Distribution of dexamethasone and preservation of inner ear function following intratympanic delivery of a gel-based formulation

Alec N. Salt, Jared Hartsock, Stefan Plontke, Carl Lebel, Fabrice Piu

Research output: Contribution to journalArticlepeer-review

88 Scopus citations


Intratympanic (IT) delivery of drugs to the ear is increasingly used for both clinical and research purposes. One limitation of IT delivery is that drugs are rapidly lost from the middle ear by a number of processes, so that prolonged delivery of drug is technically difficult. In the present study, the delivery characteristics of a poloxamer hydrogel formulation containing dexamethasone (dex) were evaluated. The gel is liquid at room temperature, allowing IT injection, but transitions to a gel at body temperature, providing a prolonged residence time in the middle ear. A 50-μl volume of control or dex-containing gel (dex-gel) was injected through the tympanic membrane of guinea pigs. Cochlear function was assessed with cochlear action potential and acoustic emission thresholds measured immediately, 6 or 24 h after IT gel injection. After 6-or 24-hour treatment with dex-gel, perilymph drug gradients along the cochlea were assessed by taking samples sequentially from the apex, and endolymph was sampled from the basal turn. Control gel injections caused small changes in sound field calibrations and functional measures for low-frequency stimuli, consistent with an induced conductive loss. Within 24 h, responses returned to normal. Twenty-four hours after dex-gel injection, low-frequency changes remained as the dex-gel was retained better in the middle ear, but there was no indication of high-frequency loss. While perilymph sample data showed that dex gradients were substantially lower than after single injections of dex solution, quantitative analysis of this result suggests that some dex may have entered the perilymph through the thin bone in the apical region of the cochlea. Endolymph levels of dex remained lower than those in the perilymph. This study confirms that a poloxamer hydrogel-based dex formulation provides an effective method for a prolonged delivery, providing a more uniform distribution of drug in the inner ear.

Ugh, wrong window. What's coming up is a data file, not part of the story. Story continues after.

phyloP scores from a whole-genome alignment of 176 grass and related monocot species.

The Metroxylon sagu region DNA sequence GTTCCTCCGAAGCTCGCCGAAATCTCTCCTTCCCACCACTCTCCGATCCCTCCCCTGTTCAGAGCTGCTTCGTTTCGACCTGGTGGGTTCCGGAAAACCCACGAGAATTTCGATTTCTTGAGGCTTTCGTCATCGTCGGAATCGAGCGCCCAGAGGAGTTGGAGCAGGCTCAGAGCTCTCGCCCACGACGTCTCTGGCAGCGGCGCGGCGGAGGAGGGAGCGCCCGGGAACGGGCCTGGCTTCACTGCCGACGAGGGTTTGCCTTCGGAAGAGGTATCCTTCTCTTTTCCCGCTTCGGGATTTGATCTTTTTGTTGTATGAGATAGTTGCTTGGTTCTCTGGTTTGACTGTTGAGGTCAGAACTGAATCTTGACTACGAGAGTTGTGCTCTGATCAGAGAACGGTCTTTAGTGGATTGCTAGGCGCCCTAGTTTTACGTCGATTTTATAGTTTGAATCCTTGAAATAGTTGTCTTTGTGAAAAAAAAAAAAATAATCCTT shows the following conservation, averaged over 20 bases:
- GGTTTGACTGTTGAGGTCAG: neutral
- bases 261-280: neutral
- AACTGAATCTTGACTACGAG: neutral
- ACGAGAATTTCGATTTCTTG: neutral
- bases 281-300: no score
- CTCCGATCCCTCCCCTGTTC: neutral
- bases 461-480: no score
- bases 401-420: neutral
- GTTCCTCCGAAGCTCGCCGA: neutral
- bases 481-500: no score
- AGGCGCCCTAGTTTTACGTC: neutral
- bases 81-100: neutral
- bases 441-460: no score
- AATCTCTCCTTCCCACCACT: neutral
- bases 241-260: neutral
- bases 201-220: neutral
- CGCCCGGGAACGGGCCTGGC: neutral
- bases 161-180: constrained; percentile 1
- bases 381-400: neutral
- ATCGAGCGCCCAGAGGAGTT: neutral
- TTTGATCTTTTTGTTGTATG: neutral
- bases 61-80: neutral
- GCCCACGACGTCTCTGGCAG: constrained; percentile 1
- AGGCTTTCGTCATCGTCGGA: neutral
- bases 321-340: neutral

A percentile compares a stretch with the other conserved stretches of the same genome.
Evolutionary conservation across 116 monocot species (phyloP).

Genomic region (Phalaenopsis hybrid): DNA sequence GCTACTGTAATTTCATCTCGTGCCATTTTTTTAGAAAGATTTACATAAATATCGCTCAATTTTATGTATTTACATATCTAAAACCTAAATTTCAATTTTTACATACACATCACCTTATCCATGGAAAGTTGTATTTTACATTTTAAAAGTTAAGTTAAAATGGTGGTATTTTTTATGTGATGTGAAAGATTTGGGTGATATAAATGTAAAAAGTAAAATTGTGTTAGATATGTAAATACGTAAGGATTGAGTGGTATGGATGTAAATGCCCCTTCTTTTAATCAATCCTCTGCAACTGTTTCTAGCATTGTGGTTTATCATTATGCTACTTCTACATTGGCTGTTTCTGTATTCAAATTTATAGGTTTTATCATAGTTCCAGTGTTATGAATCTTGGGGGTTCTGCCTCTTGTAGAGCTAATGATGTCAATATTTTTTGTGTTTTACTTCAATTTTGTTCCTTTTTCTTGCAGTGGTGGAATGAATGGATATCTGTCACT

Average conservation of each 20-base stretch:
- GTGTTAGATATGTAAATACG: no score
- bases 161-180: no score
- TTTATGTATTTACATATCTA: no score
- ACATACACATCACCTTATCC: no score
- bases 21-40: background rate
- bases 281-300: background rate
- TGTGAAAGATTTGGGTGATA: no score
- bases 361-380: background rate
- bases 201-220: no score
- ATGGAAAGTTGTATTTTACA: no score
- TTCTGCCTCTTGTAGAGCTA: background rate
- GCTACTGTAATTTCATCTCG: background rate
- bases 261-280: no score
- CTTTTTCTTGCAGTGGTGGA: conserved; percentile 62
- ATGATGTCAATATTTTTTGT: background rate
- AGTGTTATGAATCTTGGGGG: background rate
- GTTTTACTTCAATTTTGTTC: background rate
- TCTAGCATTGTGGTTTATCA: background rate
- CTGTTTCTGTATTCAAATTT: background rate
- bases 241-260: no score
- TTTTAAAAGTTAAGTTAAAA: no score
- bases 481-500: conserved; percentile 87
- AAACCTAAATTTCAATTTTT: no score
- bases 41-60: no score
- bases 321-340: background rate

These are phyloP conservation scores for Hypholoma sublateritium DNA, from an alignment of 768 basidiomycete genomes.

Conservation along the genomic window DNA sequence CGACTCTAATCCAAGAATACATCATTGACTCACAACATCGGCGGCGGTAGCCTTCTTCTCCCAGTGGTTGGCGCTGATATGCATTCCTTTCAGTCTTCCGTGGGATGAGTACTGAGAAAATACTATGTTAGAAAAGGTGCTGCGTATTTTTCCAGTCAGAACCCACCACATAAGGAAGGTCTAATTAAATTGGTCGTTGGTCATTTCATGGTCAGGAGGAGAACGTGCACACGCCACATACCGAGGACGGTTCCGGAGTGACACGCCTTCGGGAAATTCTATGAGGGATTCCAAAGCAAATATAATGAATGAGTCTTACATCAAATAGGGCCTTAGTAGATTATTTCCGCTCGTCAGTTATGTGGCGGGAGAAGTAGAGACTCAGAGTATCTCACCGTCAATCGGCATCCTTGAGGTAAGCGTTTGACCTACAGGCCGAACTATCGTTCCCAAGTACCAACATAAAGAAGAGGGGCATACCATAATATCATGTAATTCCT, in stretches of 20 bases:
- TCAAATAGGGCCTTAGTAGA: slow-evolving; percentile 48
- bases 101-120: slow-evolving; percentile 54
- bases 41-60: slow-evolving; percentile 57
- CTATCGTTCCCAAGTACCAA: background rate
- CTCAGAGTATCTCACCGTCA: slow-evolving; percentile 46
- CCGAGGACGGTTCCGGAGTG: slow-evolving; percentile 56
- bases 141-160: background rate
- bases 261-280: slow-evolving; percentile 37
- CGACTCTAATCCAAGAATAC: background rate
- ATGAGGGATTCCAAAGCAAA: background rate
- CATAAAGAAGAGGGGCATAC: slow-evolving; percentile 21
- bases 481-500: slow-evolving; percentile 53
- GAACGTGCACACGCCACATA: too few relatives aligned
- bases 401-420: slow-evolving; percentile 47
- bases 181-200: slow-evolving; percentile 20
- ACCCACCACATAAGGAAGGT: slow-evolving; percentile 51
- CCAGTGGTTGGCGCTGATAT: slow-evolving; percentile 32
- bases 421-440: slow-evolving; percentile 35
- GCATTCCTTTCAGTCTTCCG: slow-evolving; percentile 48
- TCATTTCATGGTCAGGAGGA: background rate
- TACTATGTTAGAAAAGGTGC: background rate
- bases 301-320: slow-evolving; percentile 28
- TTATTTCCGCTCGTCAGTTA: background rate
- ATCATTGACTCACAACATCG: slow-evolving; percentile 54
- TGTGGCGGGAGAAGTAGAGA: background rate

Original languageEnglish
Pages (from-to)323-335
Number of pages13
JournalAudiology and Neurotology
Issue number5
StatePublished - Jul 2011


  • Cochlea
  • Dexamethasone
  • Intratympanic drug delivery
  • Perilymph
  • Round window


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